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By Christine Benz | 07-22-2013 11:00 AM

Avoiding Today's Lurking Behavioral Land Mines

Investors' scars from the 2008 market downturn are still looming just beneath the surface, says financial planner Mark Balasa.

Christine Benz: Hi, I'm Christine Benz for

A big part of a financial advisor's job is to help clients stay the course and avoid big landmines. Joining me to discuss some big landmines that lurk today is Mark Balasa from the firm Balasa Dinverno & Foltz.

Mark, thank you so much for being here.

Mark Balasa: My pleasure.

Benz: Mark, let's talk about how big a role some of these behavioral pitfalls play in terms of what you do as a financial planner. How much do you help counter clients' own worst tendencies?

Balasa: I think in many ways, it's the biggest part of our job. When I first came into this business, I thought that one of the most important things about helping a client with their portfolio was understanding a particular investment theory, asset class valuations, etc., and that's important. But what's really important is to help someone counter their own intuitions and emotions.

Think about some of the biggest investment firms in this industry, take PIMCO for example. PIMCO has an investment committee that puts together their best thoughts and their best ideas. But they have a shadow committee, that's there to provide a counter argument to what they are thinking, and this I think is a great example of even the professionals in the business putting in place mechanisms and safeguards against getting too emotional, one way or the other, and that applies to individual investors as well.

Benz: When you think about your clients and some of the things that have tripped them up over the years, can we talk about how some of these behavioral mistakes have played out in your practice? And then, I'd like to hear about how you help coach clients to counter their own instincts?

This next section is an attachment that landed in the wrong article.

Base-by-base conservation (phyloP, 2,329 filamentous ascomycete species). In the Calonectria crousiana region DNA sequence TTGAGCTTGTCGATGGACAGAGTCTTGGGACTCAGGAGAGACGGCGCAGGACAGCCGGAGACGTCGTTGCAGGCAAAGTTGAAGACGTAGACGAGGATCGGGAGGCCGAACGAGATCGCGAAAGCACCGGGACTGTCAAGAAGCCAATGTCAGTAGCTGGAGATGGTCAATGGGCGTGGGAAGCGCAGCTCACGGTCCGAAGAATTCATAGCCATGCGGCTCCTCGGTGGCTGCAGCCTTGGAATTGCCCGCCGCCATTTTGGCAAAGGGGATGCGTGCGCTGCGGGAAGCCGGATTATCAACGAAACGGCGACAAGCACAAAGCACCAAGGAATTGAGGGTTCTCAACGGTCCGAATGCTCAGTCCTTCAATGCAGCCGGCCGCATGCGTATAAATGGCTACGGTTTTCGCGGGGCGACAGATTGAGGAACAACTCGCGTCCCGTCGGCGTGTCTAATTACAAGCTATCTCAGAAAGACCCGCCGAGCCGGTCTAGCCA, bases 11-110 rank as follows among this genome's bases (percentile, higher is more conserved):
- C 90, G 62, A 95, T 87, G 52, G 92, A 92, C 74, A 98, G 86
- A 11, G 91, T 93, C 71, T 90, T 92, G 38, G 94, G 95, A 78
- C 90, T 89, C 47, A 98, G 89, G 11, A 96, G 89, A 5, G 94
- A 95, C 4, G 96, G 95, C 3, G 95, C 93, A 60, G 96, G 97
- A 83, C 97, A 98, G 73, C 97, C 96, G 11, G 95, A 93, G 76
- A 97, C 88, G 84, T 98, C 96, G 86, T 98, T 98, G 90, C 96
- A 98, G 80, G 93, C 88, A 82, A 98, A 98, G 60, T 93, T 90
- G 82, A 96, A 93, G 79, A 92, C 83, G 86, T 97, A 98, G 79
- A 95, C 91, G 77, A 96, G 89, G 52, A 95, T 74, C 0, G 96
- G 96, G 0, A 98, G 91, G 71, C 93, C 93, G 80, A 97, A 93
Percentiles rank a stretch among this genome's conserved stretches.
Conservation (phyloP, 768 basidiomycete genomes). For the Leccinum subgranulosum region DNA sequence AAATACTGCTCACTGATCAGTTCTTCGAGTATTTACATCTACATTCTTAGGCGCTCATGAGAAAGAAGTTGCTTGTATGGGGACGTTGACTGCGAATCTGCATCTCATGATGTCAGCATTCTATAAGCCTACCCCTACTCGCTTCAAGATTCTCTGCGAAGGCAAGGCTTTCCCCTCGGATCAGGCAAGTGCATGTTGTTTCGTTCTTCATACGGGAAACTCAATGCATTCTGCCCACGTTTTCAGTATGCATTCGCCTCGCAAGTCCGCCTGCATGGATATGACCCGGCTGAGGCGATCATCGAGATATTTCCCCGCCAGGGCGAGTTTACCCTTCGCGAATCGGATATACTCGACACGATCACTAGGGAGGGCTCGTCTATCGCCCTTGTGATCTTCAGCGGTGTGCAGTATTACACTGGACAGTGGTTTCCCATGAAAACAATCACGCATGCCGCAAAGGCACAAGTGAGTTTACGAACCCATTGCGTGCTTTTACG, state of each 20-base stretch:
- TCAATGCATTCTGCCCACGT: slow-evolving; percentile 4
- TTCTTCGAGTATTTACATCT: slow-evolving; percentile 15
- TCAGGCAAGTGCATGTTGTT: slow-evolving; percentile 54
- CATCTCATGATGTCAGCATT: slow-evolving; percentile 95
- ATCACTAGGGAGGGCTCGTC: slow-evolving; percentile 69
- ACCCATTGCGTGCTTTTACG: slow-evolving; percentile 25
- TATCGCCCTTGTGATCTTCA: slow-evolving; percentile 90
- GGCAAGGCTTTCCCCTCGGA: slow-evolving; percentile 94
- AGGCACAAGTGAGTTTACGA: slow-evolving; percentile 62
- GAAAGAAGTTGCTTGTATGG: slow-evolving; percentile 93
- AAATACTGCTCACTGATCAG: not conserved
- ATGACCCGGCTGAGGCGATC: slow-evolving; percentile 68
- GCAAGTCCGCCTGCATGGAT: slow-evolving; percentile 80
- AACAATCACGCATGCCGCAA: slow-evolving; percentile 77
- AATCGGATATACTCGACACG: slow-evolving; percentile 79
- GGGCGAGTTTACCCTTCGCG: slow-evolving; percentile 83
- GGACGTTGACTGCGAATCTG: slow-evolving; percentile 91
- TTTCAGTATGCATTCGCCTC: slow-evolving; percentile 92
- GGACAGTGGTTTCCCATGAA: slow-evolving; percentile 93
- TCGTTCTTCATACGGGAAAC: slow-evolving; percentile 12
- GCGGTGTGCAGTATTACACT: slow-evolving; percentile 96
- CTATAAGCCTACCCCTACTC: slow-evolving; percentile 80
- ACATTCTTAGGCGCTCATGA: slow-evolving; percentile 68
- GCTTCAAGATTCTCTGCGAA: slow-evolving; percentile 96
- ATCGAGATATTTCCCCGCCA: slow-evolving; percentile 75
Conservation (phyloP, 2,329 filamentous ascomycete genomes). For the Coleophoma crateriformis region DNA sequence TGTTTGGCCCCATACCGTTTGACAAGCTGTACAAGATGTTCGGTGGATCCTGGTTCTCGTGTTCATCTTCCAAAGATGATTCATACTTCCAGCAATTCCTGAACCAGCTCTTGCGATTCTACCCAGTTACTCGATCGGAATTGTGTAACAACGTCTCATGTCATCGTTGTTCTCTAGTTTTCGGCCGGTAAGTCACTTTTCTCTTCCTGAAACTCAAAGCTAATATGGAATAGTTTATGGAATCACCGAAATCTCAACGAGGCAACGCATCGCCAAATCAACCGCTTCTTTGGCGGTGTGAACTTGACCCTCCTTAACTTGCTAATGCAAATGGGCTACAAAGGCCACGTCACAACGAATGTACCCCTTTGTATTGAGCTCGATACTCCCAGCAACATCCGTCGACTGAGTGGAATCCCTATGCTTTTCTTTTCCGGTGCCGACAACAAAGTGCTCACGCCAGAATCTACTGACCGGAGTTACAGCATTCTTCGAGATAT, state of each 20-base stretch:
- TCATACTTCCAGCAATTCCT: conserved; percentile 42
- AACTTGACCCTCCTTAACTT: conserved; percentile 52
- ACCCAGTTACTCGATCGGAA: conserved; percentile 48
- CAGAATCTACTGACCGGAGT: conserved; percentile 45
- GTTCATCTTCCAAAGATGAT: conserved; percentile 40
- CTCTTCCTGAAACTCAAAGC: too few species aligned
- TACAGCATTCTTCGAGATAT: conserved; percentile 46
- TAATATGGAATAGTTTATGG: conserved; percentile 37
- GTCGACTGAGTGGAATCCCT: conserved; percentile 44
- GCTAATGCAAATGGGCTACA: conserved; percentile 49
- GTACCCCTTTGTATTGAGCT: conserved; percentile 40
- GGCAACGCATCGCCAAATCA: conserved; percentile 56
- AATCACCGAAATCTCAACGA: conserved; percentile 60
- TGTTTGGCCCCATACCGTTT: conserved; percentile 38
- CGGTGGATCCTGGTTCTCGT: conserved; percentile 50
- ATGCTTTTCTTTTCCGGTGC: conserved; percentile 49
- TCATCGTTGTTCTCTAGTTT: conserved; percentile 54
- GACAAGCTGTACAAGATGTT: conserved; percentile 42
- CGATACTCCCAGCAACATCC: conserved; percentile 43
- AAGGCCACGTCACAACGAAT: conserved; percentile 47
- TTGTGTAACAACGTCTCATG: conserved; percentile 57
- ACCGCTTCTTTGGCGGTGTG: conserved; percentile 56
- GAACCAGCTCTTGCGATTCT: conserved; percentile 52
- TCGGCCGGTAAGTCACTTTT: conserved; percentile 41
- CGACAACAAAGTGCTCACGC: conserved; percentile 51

Balasa: So many times, people come to our firm with financial scars, emotional scars. Many times of course, it's on the loss side. It's either they were too concentrated, they stayed in a particular stock too long, all kinds of different stories. But what ends up happening for the individuals, and for professionals frankly, is they start to make decisions not based upon good economic sense but based upon either their view of what a stock should be worth or an anchoring, for example.

So I'll give you an example of people who come in and they say, my portfolio was at x number of dollars, and this is what I held; we're not going to sell any of these until we get back to even. So then we can make some choices, because I'm not going to recognize a loss.

So I understand the emotional pain with realizing a loss, but that doesn't make great investment sense. So, that's one example that comes to mind.

Benz: The 2008 market meltdown, really I'm sure, created a lot of scars for investors. Are you still seeing those when you talk to clients? Are people still exhibiting behavior that show that they are very much plugged into what happened to them in that very bad market environment?

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